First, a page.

Evaluation of mycobacterium tuberculosis thymidylate kinase as diagnostic biomarker for pulmonary tuberculosis among HIV positive individuals at mjap- iss clinic.
BABIRYE, JANET PEACE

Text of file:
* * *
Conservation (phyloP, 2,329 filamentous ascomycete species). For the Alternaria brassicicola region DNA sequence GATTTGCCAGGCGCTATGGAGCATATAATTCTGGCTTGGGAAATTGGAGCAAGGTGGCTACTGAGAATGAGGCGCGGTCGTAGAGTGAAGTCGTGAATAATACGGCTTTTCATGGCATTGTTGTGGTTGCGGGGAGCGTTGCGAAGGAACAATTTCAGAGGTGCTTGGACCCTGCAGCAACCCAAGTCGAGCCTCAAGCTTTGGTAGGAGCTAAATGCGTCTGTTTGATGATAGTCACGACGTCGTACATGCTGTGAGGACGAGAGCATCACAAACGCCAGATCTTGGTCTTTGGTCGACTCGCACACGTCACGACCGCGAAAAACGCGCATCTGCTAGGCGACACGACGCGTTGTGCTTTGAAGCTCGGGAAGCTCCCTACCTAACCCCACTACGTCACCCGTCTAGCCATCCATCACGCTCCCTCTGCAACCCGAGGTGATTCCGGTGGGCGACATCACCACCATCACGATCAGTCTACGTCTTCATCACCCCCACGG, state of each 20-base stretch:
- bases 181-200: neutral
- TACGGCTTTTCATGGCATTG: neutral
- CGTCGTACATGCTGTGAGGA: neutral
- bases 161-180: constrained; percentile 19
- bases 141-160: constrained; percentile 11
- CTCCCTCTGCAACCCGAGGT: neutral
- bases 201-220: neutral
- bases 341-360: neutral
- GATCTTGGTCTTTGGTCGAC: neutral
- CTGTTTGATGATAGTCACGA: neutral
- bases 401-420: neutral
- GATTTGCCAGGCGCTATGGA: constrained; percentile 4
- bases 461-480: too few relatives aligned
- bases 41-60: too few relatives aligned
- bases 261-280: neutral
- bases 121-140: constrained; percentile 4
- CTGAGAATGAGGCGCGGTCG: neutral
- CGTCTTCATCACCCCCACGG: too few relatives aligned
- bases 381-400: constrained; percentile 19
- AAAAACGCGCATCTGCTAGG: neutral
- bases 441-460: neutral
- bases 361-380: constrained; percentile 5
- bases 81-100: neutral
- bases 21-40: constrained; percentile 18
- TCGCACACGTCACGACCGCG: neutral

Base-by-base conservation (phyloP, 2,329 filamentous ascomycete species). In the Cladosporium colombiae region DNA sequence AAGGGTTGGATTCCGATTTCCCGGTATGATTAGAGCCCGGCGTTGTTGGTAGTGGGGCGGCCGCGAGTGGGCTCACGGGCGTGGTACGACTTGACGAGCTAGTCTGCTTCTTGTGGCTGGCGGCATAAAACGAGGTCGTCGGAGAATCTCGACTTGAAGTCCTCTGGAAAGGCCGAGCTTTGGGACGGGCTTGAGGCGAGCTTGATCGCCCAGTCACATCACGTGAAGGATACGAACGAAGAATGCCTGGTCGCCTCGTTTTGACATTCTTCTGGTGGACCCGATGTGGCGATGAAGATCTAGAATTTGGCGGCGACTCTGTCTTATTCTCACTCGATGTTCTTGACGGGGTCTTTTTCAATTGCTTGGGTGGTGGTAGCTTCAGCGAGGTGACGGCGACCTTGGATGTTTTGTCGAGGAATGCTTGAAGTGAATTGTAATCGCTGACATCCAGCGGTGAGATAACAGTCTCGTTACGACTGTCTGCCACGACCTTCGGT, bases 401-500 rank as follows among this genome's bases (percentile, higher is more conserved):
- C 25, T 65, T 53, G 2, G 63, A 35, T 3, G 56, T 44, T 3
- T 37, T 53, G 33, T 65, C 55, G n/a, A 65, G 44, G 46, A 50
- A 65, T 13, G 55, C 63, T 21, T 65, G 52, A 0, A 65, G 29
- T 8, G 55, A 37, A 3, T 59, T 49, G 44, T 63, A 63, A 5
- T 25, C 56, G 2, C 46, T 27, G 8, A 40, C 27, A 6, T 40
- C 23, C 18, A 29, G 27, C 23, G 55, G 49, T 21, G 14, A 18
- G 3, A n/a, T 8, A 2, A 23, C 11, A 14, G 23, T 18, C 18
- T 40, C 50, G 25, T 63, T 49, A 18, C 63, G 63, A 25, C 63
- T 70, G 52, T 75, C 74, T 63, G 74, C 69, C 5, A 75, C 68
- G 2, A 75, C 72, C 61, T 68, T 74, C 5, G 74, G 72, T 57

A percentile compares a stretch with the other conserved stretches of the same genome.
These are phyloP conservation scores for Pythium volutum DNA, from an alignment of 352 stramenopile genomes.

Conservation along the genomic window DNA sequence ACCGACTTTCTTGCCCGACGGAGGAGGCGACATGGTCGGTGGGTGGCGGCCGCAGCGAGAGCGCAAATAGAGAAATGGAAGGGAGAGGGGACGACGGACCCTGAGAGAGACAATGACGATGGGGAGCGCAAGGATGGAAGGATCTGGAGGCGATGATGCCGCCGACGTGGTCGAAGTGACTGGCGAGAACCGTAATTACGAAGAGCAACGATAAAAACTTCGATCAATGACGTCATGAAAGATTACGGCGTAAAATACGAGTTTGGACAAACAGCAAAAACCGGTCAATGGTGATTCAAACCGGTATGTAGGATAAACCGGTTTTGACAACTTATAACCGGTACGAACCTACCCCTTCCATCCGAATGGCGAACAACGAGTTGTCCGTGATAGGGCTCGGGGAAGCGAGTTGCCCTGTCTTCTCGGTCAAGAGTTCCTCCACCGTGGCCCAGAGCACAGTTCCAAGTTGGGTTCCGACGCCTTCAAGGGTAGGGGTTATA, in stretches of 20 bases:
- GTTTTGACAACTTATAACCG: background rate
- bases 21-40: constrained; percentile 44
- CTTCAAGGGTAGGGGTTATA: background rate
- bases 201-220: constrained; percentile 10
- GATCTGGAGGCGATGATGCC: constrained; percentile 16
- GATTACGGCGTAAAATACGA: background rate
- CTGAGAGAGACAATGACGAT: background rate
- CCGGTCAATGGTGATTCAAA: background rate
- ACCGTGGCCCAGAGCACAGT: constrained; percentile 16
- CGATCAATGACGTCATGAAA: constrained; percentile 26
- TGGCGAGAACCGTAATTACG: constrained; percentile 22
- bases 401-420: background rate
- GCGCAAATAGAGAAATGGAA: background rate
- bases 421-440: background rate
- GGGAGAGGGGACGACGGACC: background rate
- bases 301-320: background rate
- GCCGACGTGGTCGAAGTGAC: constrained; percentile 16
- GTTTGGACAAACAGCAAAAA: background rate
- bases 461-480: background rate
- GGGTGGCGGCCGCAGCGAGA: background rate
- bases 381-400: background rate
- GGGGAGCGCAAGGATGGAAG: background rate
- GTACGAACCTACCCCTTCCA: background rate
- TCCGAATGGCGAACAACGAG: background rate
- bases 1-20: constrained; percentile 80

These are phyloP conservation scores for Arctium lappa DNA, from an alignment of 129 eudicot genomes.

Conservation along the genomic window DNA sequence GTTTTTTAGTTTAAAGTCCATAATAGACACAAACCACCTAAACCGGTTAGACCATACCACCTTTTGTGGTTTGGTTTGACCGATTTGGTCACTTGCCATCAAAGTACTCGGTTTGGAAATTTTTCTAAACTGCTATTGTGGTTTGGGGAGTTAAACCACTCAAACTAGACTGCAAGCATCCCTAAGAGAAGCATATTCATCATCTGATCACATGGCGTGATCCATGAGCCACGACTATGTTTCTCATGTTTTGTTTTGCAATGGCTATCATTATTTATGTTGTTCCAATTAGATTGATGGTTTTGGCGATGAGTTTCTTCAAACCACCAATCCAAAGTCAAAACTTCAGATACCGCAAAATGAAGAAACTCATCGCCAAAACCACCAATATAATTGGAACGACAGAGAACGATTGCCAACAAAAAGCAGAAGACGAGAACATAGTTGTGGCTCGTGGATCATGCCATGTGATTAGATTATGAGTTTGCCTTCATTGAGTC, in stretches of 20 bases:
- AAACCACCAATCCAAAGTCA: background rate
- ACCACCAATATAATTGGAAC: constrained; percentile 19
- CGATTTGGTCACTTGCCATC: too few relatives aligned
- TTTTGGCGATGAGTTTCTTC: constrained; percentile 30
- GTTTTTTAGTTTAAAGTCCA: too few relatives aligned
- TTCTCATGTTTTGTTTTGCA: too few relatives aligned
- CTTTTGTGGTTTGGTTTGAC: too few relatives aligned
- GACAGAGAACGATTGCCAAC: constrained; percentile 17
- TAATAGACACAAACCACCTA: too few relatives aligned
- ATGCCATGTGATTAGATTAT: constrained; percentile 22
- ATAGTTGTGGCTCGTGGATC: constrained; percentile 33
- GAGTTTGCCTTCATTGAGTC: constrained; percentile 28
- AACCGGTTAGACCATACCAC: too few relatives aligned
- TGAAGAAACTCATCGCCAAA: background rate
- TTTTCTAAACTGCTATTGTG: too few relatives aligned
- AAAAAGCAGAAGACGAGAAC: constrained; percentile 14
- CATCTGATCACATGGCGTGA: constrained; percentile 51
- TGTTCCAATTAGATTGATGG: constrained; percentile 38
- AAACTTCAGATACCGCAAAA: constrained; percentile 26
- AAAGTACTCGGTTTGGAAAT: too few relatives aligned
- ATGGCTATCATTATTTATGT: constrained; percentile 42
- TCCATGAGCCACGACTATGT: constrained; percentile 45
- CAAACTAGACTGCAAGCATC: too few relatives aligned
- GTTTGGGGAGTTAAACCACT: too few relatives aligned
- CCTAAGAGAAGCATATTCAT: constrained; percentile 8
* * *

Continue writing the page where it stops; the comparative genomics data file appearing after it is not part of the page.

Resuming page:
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Background Tuberculosis (TB) is the leading cause of morbidity & mortality among HIV positive individuals. Diagnosis of TB in context of HIV co-infection remains challenging. Mycobacterium tuberculosis (M.tb) thymidylate kinase (TMKmt) has been validated as a novel biomarker with high detection limit for TB in sputum. This study was carried out to evaluate TMKmt as a diagnostic biomarker for pulmonary tuberculosis among HIV positive individuals at Makerere University Joint AIDS Program (MJAP) ISS clinic. Methods A total of 120 participants with presumptive pulmonary tuberculosis were enrolled in a cross sectional study at the MJAP ISS clinic between May and August 2018. Venous blood and expectorated spot sputum were obtained from 116 consenting participants. M.tb culture was performed on sputum as the gold standard to confirm TB status while direct ELISAs were performed on sputum and serum to determine the level of TMKmt antigen. TMKmt levels were analyzed using t test set at a significant level (P<0.05). Sensitivity and specificity and receiver operator characteristic curves were used to assess the precision of TMKmt in diagnosing PTB. Results Of the 116 participants, only 22 (19%) were TB positive based on either LJ or MGIT culture. The mean sputum TMKmt levels were significantly higher in TB positive individuals (4.889 ± 0.135) ng/ml as compared to TB negative individuals (4.303 ± 0.07295) ng/ml (t-test, P<0.0005). At a cut off value of > 4.683 ng/ml, the test had a sensitivity of 73% (95% CI, 49.78% - 89.27%) and a specificity of 72% (95% CI, 62.15% - 81.07%). These results were supported by a receiver operator analysis which showed an area under the curve (AUC) of 0.75 (95% CI, 0.63 – O.86). There was no significant difference in the mean serum TMKmt levels between TB negative and TB positive individuals. Conclusion Sputum TMKmt is a very good diagnostic biomarker for active pulmonary tuberculosis. This forms an alternate test to replace smear microscopy and overcome the current TB diagnostic challenges.